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Allegrini 2018
VIVITE

Between new vines and “traditional” resistant varieties, genetics in wine is increasingly advanced

The reflections of geneticists and institutions gathered by the Alleanza delle Cooperative
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Genetics in wine against vine diseases and climate change

In spite of different convictions and visions, all of which are legitimate, there is one fact: in the world, in every sector, research is progressing, new knowledge and technologies are being put into practice and, in some areas of the world, are already a reality in production processes. This is one of the reasons why the great debate on the advance of genetics in the wine sector, supported by some and seen as the main tool for combating disease and climate change, and opposed and seen as a risk by others, but increasingly in the spotlight in recent months, is also a debate on the future of Italian wine and its competitiveness.
But it is a very complex issue, between different genetic techniques, European and Italian regulations, and different visions, on the priorities to be addressed, even within the same “pro-genetics” scientific community, to simplify. As emerged in the debate on “new viticultural models in the light of modern genetic technologies and European policies”, staged today in the form of a webinar by the Alleanza delle Cooperative, with authorities on genetic research applied to viticulture such as Prof. Attilio Scienza of the University of Milan, Michele Morgante of the University of Udine and Mario Pezzotti of the Edmund Mach Foundation in San Michele Adige, as well as Paolo De Castro, MEP and member of the Committee on Agriculture and Rural Development of the European Parliament, and Stefano Vaccari, Crea director. They were called upon to shed light on a fundamental issue because, as Luca Rigotti, head of the Wine Sector of the Alleanza delle Cooperative, but also of Copa-Cogeca and president of Mezzacorona (one of the best Italian and international wine cooperatives, ed) pointed out, “we cannot avoid technological progress in the wine sector. Also in the light of the new dictates of “Farm to Gork” and the role it plays in society and for environmental sustainability. We need to put technology and the regulatory system together as quickly as possible to ensure the competitiveness of Italian wine, to achieve the objectives set by EU policies, but also to work increasingly ethically, and to ensure the healthiness of both the products and the territories in which we work”.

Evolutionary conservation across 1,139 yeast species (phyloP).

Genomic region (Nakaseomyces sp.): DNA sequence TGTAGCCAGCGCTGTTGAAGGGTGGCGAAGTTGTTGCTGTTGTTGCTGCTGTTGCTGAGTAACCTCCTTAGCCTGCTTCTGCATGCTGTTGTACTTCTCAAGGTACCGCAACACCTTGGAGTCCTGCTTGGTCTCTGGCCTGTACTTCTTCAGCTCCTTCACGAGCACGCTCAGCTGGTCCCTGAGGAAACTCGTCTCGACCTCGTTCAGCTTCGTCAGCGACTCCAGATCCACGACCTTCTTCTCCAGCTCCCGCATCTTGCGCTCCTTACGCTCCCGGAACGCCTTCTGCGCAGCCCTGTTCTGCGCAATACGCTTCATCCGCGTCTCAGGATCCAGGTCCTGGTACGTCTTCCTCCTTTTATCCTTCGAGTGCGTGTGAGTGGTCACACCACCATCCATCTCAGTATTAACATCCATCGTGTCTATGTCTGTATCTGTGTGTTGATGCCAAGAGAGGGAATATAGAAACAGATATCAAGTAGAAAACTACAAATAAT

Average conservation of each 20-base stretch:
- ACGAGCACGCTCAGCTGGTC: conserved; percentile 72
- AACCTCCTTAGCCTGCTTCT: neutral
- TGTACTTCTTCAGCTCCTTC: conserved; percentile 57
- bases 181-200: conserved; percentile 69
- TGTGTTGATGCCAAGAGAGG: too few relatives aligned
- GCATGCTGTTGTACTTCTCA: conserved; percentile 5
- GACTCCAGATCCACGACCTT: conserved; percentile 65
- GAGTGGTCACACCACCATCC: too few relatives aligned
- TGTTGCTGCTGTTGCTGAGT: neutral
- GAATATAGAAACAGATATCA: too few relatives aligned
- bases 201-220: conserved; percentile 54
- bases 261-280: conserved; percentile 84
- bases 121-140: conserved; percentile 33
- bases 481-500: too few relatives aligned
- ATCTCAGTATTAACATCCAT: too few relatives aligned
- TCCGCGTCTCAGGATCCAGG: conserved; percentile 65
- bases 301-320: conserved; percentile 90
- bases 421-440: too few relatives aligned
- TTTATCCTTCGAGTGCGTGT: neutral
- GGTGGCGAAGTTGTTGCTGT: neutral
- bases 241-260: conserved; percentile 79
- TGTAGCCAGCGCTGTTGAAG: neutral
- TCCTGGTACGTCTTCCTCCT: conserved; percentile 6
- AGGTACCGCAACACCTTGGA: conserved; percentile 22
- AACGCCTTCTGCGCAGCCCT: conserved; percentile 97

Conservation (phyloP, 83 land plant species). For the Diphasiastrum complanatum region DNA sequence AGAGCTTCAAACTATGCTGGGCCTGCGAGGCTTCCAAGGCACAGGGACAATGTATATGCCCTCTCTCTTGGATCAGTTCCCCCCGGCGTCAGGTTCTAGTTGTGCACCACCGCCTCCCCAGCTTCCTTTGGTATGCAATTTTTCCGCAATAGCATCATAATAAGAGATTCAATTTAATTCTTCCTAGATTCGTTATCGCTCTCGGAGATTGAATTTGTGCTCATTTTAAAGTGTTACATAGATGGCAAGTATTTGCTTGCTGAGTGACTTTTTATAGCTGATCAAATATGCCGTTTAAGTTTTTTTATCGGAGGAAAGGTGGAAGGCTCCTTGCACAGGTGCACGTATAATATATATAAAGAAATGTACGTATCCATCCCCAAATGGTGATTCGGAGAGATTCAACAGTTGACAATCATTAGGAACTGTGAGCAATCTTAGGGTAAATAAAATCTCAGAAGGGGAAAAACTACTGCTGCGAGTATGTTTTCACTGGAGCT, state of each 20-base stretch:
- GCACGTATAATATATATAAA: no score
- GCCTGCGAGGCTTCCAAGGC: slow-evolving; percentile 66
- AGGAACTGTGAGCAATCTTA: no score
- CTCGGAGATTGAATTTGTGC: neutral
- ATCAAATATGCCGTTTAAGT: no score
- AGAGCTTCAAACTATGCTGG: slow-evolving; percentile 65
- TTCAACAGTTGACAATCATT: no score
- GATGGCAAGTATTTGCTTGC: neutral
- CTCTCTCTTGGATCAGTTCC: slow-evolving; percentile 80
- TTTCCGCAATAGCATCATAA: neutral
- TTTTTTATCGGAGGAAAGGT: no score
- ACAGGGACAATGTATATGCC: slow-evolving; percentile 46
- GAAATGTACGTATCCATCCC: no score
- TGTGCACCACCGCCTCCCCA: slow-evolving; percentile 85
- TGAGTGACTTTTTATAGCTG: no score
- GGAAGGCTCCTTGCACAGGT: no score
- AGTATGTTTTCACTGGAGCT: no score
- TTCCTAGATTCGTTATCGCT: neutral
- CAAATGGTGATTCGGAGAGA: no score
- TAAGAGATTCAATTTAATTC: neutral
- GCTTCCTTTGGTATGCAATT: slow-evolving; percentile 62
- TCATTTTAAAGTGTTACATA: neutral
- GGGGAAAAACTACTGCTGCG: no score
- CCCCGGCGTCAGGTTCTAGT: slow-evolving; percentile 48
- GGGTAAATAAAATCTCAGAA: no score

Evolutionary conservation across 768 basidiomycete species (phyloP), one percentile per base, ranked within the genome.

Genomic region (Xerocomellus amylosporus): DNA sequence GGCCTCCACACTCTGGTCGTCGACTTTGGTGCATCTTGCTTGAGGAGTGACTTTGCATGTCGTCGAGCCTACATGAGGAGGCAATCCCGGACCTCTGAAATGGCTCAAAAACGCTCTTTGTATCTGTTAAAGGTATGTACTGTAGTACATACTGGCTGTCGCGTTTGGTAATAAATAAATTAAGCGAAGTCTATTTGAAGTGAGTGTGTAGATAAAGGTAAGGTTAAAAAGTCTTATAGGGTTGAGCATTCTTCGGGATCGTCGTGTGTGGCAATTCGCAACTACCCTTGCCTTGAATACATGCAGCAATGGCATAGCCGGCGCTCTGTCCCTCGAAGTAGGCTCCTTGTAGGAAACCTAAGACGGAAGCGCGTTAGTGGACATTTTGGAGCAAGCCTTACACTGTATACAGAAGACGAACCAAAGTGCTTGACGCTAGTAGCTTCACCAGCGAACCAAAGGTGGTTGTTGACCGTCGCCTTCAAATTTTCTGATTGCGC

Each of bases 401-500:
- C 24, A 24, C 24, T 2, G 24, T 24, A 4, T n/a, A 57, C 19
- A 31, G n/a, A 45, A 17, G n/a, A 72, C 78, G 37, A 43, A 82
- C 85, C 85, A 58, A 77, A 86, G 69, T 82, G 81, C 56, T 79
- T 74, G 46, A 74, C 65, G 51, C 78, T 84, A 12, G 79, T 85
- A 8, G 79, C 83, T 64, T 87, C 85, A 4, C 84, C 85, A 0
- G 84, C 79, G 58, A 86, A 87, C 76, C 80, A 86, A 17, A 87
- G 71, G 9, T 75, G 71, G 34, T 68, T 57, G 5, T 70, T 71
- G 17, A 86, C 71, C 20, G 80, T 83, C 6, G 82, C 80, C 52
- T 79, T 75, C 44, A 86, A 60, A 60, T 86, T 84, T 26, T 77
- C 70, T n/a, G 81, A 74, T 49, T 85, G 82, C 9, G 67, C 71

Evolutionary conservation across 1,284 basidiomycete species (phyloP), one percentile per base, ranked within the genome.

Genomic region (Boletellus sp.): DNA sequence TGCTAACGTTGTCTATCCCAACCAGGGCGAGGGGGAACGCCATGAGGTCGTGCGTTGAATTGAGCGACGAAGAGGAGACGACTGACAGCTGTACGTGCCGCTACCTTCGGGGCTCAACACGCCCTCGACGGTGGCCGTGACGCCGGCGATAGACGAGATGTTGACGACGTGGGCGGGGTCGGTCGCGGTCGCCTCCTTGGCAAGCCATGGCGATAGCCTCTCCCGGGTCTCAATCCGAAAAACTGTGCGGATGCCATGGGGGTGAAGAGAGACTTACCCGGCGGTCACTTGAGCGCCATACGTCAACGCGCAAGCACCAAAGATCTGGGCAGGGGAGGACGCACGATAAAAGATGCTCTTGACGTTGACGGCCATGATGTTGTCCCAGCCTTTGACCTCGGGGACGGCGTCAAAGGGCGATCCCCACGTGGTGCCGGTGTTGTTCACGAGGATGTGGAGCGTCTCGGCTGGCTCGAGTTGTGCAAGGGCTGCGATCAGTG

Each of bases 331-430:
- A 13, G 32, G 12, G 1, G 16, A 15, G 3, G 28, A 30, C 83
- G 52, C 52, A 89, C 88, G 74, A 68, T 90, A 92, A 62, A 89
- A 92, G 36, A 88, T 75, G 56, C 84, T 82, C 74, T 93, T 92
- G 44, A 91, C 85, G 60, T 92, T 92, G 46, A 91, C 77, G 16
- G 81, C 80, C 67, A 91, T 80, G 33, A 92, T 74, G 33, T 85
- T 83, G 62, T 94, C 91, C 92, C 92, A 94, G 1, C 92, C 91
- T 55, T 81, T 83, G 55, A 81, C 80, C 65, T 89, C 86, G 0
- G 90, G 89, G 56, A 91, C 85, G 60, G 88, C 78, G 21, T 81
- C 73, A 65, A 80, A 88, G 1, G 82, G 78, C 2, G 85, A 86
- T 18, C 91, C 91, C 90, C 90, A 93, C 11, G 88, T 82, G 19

For Italy, everything is obviously moving within the European framework. At the end of the year, Europe gave the green light to the use of so-called “resistant vines”, which are also authorized for PDO and PGI wines. For many, this is a revolution, even if it will be far from rapid and will have to be examined by the regulations, and therefore by the Consortia, which are the expression of the producers. Outlining the state of the art, at European level, was Paolo de Castro: “The new CAP, from January 1, 2023, will bring the important novelty of Strategic Plans, with the flexibility given to Member States to construct national plans that will transform them into concrete actions. For wine, one of the important innovations will be the strengthening of the role of the Consortia within the CMO, together with new tools for risk management and other novelties. In general”, explains De Castro, “they combine the environmental dimension, strengthened by eco-schemes, with the economic dimension and the objective of making our companies stronger on the market. Moreover, the CAP (Common Agricultural Policy) is bound to respect workers’ rights. The resources are there, more or less similar to the previous programming, but they will be distributed differently: there will be losers and gainers, and this will make the application of the new CAP very complex. All this will be gradual until 2026.
But one of the most important aspects is that the “Farm to Fork” strategy emphasizes the drive towards chemical reduction. And in this sense, one of the most interesting tools is Tea, the Assisted Evolution Techniques, which are not GMOs, and are giving extraordinary results in the field of chemical reduction by putting in place varieties resistant to diseases such as downy mildew and powdery mildew. We expect Health Commissioner Stella Kyriakides to clarify the difference between old GMOs (genetic modifications between species) and these genetic improvement technologies. In this sense”, De Castro stressed, “the study by the Digital Tech Commission, which highlighted the difference between GMOs and Tea, was fundamental, clearing the field of ambiguity and creating the conditions for the Commission to clarify at a legal level that these are “traditional” improvement technologies. As a Parliament we will do everything to speed up, it is a concrete tool to achieve the goal of reducing chemicals. Diseases do exist, and we must provide our farmers with the tools to fight them: precision agriculture but also, precisely, genetic improvement technologies. We expect new EU regulations by 2022, but we must work to underline how important it is to stress this difference with GMOs, which have ad hoc legislation and are banned in 16 EU countries. A regulatory process that is anything but simple, but which is just as important as the scientific aspect.